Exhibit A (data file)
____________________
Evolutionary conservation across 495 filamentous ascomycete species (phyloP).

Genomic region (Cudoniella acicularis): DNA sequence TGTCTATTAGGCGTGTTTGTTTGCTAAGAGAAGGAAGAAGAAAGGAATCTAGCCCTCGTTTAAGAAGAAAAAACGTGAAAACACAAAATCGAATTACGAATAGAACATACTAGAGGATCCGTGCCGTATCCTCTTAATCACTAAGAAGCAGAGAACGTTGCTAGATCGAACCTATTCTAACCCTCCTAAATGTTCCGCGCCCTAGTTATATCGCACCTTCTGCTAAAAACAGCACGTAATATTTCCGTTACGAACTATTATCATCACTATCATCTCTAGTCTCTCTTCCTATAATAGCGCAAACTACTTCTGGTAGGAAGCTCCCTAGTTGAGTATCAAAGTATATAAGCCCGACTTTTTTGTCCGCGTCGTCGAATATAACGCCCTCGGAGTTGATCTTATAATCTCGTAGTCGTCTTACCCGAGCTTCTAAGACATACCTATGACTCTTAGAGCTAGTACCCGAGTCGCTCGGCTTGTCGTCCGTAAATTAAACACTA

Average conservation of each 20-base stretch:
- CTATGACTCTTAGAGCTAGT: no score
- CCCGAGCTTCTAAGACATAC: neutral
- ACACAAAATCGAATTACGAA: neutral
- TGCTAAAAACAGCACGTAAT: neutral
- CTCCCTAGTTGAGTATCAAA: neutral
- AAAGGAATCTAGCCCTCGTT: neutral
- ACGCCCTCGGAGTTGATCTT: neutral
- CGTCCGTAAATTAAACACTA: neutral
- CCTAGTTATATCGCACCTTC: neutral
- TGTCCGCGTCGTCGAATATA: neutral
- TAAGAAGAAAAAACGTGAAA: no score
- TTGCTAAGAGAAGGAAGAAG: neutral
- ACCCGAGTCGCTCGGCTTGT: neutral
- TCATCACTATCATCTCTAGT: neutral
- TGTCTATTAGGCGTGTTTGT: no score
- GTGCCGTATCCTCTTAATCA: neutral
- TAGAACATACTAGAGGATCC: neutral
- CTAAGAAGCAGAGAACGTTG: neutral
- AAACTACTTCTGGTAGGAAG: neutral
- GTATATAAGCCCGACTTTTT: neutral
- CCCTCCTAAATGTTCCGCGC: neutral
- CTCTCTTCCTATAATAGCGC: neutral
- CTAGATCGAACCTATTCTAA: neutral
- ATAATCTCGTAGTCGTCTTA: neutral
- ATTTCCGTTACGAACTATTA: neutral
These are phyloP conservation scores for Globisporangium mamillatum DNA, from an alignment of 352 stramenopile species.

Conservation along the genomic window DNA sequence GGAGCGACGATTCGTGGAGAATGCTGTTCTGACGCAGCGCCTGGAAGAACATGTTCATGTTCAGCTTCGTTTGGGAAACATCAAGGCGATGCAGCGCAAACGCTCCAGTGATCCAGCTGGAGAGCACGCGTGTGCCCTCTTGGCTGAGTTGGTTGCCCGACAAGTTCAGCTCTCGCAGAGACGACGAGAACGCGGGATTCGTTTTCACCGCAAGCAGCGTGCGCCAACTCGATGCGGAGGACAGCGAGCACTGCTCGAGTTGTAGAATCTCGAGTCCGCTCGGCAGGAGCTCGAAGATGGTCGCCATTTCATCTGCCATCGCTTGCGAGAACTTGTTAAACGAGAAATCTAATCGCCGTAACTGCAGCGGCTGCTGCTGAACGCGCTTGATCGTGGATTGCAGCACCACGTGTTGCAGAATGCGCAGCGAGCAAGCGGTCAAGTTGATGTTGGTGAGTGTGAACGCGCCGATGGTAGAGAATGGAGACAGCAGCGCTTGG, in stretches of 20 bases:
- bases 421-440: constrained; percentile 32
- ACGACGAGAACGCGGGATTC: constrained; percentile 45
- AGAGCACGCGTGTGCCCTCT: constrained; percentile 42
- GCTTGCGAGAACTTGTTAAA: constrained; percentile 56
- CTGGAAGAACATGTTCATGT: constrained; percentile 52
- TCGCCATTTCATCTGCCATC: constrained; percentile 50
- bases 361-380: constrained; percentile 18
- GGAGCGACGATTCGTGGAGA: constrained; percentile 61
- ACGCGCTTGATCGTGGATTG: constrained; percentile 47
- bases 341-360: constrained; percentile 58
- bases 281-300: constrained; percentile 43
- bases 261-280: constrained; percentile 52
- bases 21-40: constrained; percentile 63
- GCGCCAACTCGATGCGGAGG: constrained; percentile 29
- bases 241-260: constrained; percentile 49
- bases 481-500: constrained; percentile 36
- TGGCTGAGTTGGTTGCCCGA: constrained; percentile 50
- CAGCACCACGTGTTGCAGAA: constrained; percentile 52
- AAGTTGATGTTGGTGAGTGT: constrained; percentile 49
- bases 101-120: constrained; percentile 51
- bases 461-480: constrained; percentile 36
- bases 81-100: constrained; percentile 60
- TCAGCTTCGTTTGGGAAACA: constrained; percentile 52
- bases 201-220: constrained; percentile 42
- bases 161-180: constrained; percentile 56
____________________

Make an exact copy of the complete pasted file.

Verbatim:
Evolutionary conservation across 495 filamentous ascomycete species (phyloP).

Genomic region (Cudoniella acicularis): DNA sequence TGTCTATTAGGCGTGTTTGTTTGCTAAGAGAAGGAAGAAGAAAGGAATCTAGCCCTCGTTTAAGAAGAAAAAACGTGAAAACACAAAATCGAATTACGAATAGAACATACTAGAGGATCCGTGCCGTATCCTCTTAATCACTAAGAAGCAGAGAACGTTGCTAGATCGAACCTATTCTAACCCTCCTAAATGTTCCGCGCCCTAGTTATATCGCACCTTCTGCTAAAAACAGCACGTAATATTTCCGTTACGAACTATTATCATCACTATCATCTCTAGTCTCTCTTCCTATAATAGCGCAAACTACTTCTGGTAGGAAGCTCCCTAGTTGAGTATCAAAGTATATAAGCCCGACTTTTTTGTCCGCGTCGTCGAATATAACGCCCTCGGAGTTGATCTTATAATCTCGTAGTCGTCTTACCCGAGCTTCTAAGACATACCTATGACTCTTAGAGCTAGTACCCGAGTCGCTCGGCTTGTCGTCCGTAAATTAAACACTA

Average conservation of each 20-base stretch:
- CTATGACTCTTAGAGCTAGT: no score
- CCCGAGCTTCTAAGACATAC: neutral
- ACACAAAATCGAATTACGAA: neutral
- TGCTAAAAACAGCACGTAAT: neutral
- CTCCCTAGTTGAGTATCAAA: neutral
- AAAGGAATCTAGCCCTCGTT: neutral
- ACGCCCTCGGAGTTGATCTT: neutral
- CGTCCGTAAATTAAACACTA: neutral
- CCTAGTTATATCGCACCTTC: neutral
- TGTCCGCGTCGTCGAATATA: neutral
- TAAGAAGAAAAAACGTGAAA: no score
- TTGCTAAGAGAAGGAAGAAG: neutral
- ACCCGAGTCGCTCGGCTTGT: neutral
- TCATCACTATCATCTCTAGT: neutral
- TGTCTATTAGGCGTGTTTGT: no score
- GTGCCGTATCCTCTTAATCA: neutral
- TAGAACATACTAGAGGATCC: neutral
- CTAAGAAGCAGAGAACGTTG: neutral
- AAACTACTTCTGGTAGGAAG: neutral
- GTATATAAGCCCGACTTTTT: neutral
- CCCTCCTAAATGTTCCGCGC: neutral
- CTCTCTTCCTATAATAGCGC: neutral
- CTAGATCGAACCTATTCTAA: neutral
- ATAATCTCGTAGTCGTCTTA: neutral
- ATTTCCGTTACGAACTATTA: neutral
These are phyloP conservation scores for Globisporangium mamillatum DNA, from an alignment of 352 stramenopile species.

Conservation along the genomic window DNA sequence GGAGCGACGATTCGTGGAGAATGCTGTTCTGACGCAGCGCCTGGAAGAACATGTTCATGTTCAGCTTCGTTTGGGAAACATCAAGGCGATGCAGCGCAAACGCTCCAGTGATCCAGCTGGAGAGCACGCGTGTGCCCTCTTGGCTGAGTTGGTTGCCCGACAAGTTCAGCTCTCGCAGAGACGACGAGAACGCGGGATTCGTTTTCACCGCAAGCAGCGTGCGCCAACTCGATGCGGAGGACAGCGAGCACTGCTCGAGTTGTAGAATCTCGAGTCCGCTCGGCAGGAGCTCGAAGATGGTCGCCATTTCATCTGCCATCGCTTGCGAGAACTTGTTAAACGAGAAATCTAATCGCCGTAACTGCAGCGGCTGCTGCTGAACGCGCTTGATCGTGGATTGCAGCACCACGTGTTGCAGAATGCGCAGCGAGCAAGCGGTCAAGTTGATGTTGGTGAGTGTGAACGCGCCGATGGTAGAGAATGGAGACAGCAGCGCTTGG, in stretches of 20 bases:
- bases 421-440: constrained; percentile 32
- ACGACGAGAACGCGGGATTC: constrained; percentile 45
- AGAGCACGCGTGTGCCCTCT: constrained; percentile 42
- GCTTGCGAGAACTTGTTAAA: constrained; percentile 56
- CTGGAAGAACATGTTCATGT: constrained; percentile 52
- TCGCCATTTCATCTGCCATC: constrained; percentile 50
- bases 361-380: constrained; percentile 18
- GGAGCGACGATTCGTGGAGA: constrained; percentile 61
- ACGCGCTTGATCGTGGATTG: constrained; percentile 47
- bases 341-360: constrained; percentile 58
- bases 281-300: constrained; percentile 43
- bases 261-280: constrained; percentile 52
- bases 21-40: constrained; percentile 63
- GCGCCAACTCGATGCGGAGG: constrained; percentile 29
- bases 241-260: constrained; percentile 49
- bases 481-500: constrained; percentile 36
- TGGCTGAGTTGGTTGCCCGA: constrained; percentile 50
- CAGCACCACGTGTTGCAGAA: constrained; percentile 52
- AAGTTGATGTTGGTGAGTGT: constrained; percentile 49
- bases 101-120: constrained; percentile 51
- bases 461-480: constrained; percentile 36
- bases 81-100: constrained; percentile 60
- TCAGCTTCGTTTGGGAAACA: constrained; percentile 52
- bases 201-220: constrained; percentile 42
- bases 161-180: constrained; percentile 56